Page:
Now that Washington's football team has decided it will no longer be the Redskins, Kansas City's team is reconsidering its imagery and practices. The Chiefs announced Thursday that fans will no longer be allowed to wear headdresses or Native American-themed face paint to home games, the Washington Post reports. The team, which won the Super Bowl last season, also said it's reviewing the "Arrowhead Chop," which fans do during games. The changes were made after consultation with local leaders with "diverse American Indian backgrounds" and a national organization, the Chiefs said in a statement, adding that the goals included gaining "a better understanding of the issues facing American Indian communities in our region."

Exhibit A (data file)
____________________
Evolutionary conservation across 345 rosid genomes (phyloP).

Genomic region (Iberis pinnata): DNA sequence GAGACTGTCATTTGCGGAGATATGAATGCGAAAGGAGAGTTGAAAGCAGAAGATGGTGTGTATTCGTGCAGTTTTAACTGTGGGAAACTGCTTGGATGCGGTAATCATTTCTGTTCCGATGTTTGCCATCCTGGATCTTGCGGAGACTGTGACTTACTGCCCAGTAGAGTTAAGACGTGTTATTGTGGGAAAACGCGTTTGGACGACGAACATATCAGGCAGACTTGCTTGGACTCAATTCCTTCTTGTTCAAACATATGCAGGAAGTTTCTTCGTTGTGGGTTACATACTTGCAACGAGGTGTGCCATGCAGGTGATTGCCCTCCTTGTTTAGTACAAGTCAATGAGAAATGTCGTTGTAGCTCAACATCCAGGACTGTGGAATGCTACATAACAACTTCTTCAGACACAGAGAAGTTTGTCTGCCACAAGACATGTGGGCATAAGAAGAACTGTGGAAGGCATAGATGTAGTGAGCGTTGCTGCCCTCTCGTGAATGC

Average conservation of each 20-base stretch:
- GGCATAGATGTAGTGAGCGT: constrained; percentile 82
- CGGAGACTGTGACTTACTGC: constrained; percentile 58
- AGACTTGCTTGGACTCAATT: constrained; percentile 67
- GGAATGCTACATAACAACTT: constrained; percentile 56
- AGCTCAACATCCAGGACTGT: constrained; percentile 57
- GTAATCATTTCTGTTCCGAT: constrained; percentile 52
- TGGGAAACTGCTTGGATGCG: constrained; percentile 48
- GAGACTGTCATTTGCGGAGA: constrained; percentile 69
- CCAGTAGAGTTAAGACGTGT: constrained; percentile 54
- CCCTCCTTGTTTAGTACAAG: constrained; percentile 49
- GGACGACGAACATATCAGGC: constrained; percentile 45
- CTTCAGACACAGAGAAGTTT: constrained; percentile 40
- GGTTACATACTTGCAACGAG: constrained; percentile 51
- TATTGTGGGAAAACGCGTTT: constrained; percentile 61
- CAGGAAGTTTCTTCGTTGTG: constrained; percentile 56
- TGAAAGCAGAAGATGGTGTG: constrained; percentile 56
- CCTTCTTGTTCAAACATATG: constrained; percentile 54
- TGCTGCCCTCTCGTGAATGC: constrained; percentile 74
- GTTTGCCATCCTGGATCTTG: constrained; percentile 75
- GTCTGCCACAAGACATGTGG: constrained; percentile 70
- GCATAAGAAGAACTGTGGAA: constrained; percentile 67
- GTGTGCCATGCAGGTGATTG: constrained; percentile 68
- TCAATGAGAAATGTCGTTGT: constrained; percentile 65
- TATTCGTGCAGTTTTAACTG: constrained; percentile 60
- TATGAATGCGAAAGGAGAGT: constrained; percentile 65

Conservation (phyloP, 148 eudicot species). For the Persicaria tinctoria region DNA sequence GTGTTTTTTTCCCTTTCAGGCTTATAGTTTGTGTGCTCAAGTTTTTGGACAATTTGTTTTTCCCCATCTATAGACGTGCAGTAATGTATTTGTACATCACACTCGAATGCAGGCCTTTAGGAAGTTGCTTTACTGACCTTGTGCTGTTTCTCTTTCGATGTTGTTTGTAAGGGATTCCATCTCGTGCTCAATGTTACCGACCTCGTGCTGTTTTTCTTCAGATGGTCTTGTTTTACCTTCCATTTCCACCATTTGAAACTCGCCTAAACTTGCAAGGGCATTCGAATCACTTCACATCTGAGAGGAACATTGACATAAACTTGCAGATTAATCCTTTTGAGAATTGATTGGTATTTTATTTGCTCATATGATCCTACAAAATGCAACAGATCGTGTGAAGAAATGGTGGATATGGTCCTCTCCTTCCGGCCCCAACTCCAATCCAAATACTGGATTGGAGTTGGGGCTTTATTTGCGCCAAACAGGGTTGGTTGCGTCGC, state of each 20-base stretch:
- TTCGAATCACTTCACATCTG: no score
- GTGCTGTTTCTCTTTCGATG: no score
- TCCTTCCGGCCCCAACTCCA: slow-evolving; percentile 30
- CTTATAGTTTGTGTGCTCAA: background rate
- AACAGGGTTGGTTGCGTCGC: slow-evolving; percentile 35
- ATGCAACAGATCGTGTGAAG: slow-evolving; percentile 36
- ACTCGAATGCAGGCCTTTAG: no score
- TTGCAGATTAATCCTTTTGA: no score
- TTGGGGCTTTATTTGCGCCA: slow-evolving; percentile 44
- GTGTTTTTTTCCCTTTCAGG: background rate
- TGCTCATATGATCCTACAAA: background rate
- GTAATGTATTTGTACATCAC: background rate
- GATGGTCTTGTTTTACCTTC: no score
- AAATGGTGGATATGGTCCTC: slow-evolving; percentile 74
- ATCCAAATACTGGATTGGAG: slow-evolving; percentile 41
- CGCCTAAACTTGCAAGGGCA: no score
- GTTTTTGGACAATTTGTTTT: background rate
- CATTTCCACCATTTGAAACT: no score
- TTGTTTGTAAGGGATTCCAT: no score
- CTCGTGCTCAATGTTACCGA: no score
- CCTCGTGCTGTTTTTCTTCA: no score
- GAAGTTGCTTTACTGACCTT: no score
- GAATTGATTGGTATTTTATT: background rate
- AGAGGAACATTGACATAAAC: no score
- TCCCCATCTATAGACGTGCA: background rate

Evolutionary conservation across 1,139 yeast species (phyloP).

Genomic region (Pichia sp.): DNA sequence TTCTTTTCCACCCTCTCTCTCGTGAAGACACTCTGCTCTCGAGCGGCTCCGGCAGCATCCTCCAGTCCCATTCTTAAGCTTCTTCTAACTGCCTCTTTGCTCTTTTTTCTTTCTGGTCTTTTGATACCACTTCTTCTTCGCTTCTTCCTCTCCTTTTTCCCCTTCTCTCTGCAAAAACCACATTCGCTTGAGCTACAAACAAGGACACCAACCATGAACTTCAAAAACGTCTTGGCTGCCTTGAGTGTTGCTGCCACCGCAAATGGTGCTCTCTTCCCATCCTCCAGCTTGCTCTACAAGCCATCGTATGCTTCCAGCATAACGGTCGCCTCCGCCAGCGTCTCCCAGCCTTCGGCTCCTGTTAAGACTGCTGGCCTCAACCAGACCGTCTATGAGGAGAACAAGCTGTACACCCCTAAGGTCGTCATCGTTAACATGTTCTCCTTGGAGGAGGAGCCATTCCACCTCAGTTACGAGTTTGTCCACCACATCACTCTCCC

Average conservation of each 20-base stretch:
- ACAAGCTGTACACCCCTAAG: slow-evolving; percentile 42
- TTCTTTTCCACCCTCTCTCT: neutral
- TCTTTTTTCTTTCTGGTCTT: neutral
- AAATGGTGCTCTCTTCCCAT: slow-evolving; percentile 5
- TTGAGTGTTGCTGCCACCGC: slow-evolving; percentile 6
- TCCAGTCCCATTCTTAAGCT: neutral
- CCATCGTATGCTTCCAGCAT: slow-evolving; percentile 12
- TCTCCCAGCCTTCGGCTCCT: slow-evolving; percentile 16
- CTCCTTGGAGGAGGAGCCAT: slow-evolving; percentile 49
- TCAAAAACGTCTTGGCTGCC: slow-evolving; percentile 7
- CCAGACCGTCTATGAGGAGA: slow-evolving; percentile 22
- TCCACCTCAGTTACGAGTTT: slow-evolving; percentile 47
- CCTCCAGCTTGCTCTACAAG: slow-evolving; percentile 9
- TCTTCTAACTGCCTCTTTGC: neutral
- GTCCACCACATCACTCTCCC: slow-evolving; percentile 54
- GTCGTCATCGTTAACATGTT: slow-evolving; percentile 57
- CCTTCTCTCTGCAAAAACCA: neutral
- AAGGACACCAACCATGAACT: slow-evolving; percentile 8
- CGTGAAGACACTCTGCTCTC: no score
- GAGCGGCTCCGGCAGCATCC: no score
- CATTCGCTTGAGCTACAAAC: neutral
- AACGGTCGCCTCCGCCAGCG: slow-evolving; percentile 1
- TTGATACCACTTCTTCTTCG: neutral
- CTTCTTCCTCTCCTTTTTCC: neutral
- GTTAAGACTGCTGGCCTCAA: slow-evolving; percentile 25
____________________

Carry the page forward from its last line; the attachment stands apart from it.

Fans will still be admitted if they've painted their faces, as long as it's not "in a way that references or appropriates American Indian cultures and traditions." Past changes include having a cheerleader ride a pinto horse, Warpaint, onto the field; Warpaint used to be ridden by a man wearing a full Native American headdress. This shouldn't be the end of the Chiefs' changes, said Rhonda LeValdo, a teacher and Acoma Pueblo member, per the Kansas City Star. "They need to get rid of everything. They need to change the name. Everything," she said. The team made no mention of changing the name of its stadium—Arrowhead—or team, per the AP. The Chiefs said they're looking into starting a formal education program and will keep working with the Native American organizations. (Read more Kansas City Chiefs stories.)